Bob Litan and Hal Singer have just released a new report Unlocking Patents: Costs of Failure, Benefits of Success. Written as part of their economic consulting firm Economists Incorporated, the report looks at the barriers to successful commercialization through patent licensing.
Their conclusion is that a great many patents are never licensed due to transaction costs:
Unfortunately, these innovations are impeded rather than facilitated by the current patent system. The reason is that the current patent licensing system does not scale–that is, the transactions costs associated with consummating the tenth (or hundredth) licensing deal is no less than the transactions costs associated with consummating the first. (emphasis in original).
Now, I’m sure that there are other reasons that some patents are not licensed. Litan and Singer mention litigation risk as another issue. But, the technology may be ahead of its time. It may need further development. There may be additional technologies needed before the technology is commercially viable. There may be changes in the market and/or consumer demand that have to occur before the technology is commercially viable. Or the patent may just cover something that sounded like a good idea but is a dud.
But transaction costs are a factor — and a factor that can be dealt with. In that respect, the Litan & Singer echoes the conclusions of an Athena Alliance report from 2008, Intangible Asset Monetization: The Promise and the Reality:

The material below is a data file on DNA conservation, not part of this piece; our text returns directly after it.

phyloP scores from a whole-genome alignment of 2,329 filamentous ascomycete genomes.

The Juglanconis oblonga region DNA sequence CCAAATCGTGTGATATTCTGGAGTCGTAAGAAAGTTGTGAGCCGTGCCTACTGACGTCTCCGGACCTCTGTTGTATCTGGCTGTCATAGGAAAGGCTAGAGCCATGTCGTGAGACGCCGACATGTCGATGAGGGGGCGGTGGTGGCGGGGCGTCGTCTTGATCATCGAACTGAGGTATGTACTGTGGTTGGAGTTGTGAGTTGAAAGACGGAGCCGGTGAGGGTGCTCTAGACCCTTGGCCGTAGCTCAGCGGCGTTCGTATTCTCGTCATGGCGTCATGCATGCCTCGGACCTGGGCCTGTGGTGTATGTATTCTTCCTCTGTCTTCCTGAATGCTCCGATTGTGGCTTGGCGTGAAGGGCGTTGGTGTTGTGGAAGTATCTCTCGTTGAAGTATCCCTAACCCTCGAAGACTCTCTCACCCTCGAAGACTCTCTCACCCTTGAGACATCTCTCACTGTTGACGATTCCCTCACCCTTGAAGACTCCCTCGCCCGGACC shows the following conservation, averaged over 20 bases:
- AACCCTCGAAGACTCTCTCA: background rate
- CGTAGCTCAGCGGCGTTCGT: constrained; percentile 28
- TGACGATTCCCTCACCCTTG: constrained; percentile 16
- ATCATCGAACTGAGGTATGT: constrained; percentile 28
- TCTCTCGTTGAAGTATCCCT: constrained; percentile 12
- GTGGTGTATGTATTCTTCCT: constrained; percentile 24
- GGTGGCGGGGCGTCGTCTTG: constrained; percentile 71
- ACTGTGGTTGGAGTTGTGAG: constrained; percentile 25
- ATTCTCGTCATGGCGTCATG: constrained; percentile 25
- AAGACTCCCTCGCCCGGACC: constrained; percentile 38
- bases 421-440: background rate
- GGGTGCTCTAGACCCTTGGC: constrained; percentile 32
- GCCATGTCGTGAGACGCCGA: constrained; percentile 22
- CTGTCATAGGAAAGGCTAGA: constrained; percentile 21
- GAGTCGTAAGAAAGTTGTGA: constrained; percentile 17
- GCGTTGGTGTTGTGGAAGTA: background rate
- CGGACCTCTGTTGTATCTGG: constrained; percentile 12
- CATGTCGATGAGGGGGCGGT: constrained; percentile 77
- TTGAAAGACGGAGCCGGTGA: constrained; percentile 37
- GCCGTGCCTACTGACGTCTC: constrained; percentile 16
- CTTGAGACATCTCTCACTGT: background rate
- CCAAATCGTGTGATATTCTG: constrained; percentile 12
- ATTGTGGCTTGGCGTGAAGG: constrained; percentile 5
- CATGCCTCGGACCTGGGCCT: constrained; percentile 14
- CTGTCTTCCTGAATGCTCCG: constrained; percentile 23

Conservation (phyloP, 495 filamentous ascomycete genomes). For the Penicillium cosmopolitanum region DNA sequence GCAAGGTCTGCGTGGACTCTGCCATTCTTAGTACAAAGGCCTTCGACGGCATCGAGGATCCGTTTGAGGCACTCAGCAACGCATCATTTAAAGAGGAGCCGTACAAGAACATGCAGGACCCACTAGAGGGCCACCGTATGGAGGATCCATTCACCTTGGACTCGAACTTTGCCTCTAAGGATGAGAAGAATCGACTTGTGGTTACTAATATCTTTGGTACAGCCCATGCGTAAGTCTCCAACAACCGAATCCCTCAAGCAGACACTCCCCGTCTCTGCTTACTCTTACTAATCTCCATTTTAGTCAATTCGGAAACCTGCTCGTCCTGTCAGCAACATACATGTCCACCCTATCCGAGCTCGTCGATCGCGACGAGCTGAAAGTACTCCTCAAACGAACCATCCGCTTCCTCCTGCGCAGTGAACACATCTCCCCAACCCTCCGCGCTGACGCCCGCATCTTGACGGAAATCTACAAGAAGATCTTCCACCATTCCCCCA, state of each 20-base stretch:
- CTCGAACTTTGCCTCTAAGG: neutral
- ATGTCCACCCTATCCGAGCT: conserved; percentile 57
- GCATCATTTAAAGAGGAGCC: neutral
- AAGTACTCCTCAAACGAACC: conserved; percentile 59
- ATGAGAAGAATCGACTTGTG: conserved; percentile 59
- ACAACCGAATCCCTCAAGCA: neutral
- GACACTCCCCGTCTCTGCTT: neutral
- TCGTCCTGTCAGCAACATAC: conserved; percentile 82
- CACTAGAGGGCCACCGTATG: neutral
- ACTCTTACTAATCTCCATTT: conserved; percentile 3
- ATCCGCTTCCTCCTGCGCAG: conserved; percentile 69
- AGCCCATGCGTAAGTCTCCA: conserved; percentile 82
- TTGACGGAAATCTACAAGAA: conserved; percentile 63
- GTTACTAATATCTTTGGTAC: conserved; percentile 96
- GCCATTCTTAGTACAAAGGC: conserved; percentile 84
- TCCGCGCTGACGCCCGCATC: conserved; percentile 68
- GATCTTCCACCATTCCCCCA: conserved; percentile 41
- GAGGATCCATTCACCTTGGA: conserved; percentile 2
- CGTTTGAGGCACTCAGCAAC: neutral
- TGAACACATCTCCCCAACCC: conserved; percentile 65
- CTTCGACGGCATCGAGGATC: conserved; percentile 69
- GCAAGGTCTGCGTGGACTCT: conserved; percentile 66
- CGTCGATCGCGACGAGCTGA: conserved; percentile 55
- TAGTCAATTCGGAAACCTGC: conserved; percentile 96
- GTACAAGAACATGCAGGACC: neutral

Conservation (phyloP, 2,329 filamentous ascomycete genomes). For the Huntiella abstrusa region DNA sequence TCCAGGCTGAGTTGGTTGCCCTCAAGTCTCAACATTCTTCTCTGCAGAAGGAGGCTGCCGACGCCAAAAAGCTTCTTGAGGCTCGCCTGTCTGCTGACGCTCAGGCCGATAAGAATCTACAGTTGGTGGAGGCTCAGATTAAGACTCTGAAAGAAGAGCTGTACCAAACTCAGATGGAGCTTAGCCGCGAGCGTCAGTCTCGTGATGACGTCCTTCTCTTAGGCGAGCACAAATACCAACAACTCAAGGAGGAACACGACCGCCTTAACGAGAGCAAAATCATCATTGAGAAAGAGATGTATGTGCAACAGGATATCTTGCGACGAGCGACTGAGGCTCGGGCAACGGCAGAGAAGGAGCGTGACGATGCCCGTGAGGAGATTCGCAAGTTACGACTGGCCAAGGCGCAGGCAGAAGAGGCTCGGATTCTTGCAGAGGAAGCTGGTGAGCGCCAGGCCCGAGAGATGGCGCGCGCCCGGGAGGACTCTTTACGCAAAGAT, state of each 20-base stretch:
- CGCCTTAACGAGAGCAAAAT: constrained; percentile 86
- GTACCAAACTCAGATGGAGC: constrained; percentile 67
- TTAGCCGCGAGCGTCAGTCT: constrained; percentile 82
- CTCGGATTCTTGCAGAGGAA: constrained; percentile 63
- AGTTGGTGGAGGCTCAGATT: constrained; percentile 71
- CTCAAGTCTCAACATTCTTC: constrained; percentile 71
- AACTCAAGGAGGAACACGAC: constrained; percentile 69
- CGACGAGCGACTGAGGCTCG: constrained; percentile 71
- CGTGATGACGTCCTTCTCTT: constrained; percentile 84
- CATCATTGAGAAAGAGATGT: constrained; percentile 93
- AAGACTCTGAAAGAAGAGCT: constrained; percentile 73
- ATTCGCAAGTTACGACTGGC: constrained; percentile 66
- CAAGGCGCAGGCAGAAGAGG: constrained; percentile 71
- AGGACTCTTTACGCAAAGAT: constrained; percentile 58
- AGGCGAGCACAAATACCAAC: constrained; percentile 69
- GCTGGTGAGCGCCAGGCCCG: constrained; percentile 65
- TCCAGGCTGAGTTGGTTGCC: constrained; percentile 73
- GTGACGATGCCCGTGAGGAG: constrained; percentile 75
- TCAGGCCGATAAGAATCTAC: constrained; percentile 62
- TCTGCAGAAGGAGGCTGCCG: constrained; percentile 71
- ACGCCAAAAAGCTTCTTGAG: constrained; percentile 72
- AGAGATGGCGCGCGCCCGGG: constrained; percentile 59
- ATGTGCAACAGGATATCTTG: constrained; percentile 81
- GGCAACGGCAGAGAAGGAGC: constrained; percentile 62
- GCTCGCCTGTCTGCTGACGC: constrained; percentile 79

The purpose of monetization is to raise funds, either through revenues in the case of sale and licensing or through investment capital in the case of collateralization and securitization. To the extent that funds are available through other mechanisms at lower costs, the incentive for monetization disappears. Thus, the higher the transaction costs, the less the incentive. This is true in all forms of monetization. If the cost of patenting a technology and/or the costs of licensing that knowledge is high, there is less reason to do it.
This is especially true for securitization where the deals are essentially unique, one-off transactions.
Litan and Singer point to a number of ways to address the issue. They conclude that emerging private sector solutions (such as U.S. Patent Utility, RPX Corporation, and LOTNET) can help overcome the problem without needed changes in law or regulations. While I support these efforts to standardize licensing, I do believe that the wider issue of collateralization and securitization will need broader efforts including changes in government regulations. For example, bank regulators need to understand and standardize how patents are treated for purposes of loan collateral. (See our papers “Intangible Assets: Innovative Financing for Innovation”, and “Building a capital market for intangibles”).
Litan and Singer’s report has highlighted an important issue in the innovation system. I hope the combination of public and private sector efforts can successful address the problem.